One of the boldest and bravest of these performances is that of Woo-sung Jung.
The drama opens with an extreme close-up of Jung, dedicated to eating a meal of fried chicken with a single-minded thoroughness. Meat is stripped from the bones with precision and no succulent morsel escapes his unselfconscious attention. He eats without passion. A voice interrupts his meal to tell him that Prisoner Yang Kang-chil has a visitor. This is to be his last meal; he is destined for the gallows. Are we seeing, in fact, a story told in reverse?
While this is not the case (we are not after all seeing the story’s final sequence), “Padam Padam” is a richly layered story, with multiple timelines. It demands your attention at all times, though this is never a chore. Watching the various threads of the story unravel and become knit together once again is particularly gratifying. It is a story of redemption and retribution, of courage and despair, of love and doubt, and of miracles.
The Unjust Sentence
Kang-chil is a man who has from the age of 19, spent fourteen years in prison for a crime he did not commit. Released from prison after serving his time, he makes his way back to Tongyeong and to his home. Along the long route homeward, he meets a stranded motorist, an attractive young veterinarian, Jung Ji-na, played by Ji-min Han, in what must certainly be considered a contender for classification as the finest role in her career. She is justifiably wary of this large, blunt-spoken man, and keeps her distance, only to be challenged later to reconsider her prejudicial first impressions by his candor and lack of aggression.
In Tongyeong, Kang-chil returns to find his mother, played by the incomparable veteran actress Moon-hee Na, working dockside as a fishmonger. She is a living illustration of the pejorative “fishwife” in her shrewish nature, harsh words, and actions. She seems incapable of the tender gesture; life has been cruel to her. Not knowing much of what compassion is like, she has little ability to bestow it on others, even her own son.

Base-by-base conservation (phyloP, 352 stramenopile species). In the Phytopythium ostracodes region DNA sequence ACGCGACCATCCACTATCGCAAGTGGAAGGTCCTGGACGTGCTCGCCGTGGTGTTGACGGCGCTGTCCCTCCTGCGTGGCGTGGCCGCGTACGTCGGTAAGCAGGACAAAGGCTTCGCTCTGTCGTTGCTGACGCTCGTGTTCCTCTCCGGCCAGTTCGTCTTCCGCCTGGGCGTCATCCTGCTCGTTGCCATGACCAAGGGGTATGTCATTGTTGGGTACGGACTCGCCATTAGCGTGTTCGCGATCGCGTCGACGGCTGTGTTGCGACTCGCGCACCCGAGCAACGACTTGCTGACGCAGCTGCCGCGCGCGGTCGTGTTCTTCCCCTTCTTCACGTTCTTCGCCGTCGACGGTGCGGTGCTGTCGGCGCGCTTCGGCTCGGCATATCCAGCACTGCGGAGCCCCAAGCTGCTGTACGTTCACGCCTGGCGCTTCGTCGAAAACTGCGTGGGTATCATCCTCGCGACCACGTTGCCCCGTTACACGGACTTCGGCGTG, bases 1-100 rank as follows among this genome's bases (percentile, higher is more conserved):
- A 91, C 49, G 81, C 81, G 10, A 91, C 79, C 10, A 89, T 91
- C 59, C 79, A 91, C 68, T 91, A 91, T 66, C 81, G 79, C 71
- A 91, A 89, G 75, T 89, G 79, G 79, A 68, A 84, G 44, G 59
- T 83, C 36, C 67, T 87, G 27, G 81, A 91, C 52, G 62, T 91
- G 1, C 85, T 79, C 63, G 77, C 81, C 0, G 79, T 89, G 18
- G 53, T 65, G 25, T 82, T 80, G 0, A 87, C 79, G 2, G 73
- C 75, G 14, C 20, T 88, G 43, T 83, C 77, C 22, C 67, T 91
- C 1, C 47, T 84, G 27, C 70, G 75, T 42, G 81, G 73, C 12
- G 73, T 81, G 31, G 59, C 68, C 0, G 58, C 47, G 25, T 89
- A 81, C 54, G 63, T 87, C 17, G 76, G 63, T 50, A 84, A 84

Kang-chil has deep emotional wounds, owing to key events leading up to the crime for which he’d been framed, and its aftermath, and holds her partially to blame for his suffering. Yet, she is his mother and he must come home to her. The reconciliation between mother and son is one of the tenderest, painfully honest, and most gratifying of the plots in this drama. Na is equally unafraid to play a character that is hard and scolding. Hers is a voice that could strip paint from wood, yet those harsh words turn out to be her ways of demonstrating her love.
Kang-chil does not return alone to Tongyeong; another prisoner gains release and is “tasked” with keeping an eye on Kang-chil. His task is actually more self-imposed — Lee Gook-soo believes himself to be Kang-chil’s guardian angel. The young actor Bum Kim plays Gook-soo with an impressive maturity. The question is: can Gook-soo actually be an angel?
He is convinced that he is on the path to becoming a bona fide guardian angel and Kang-chil is his responsibility. And given certain circumstances that cannot be described in this review for fear of giving away crucial plot developments, there are reasons to suspend disbelief. Is he delusional? Are those events that transpire miracles, as he claims, or are there other reasons?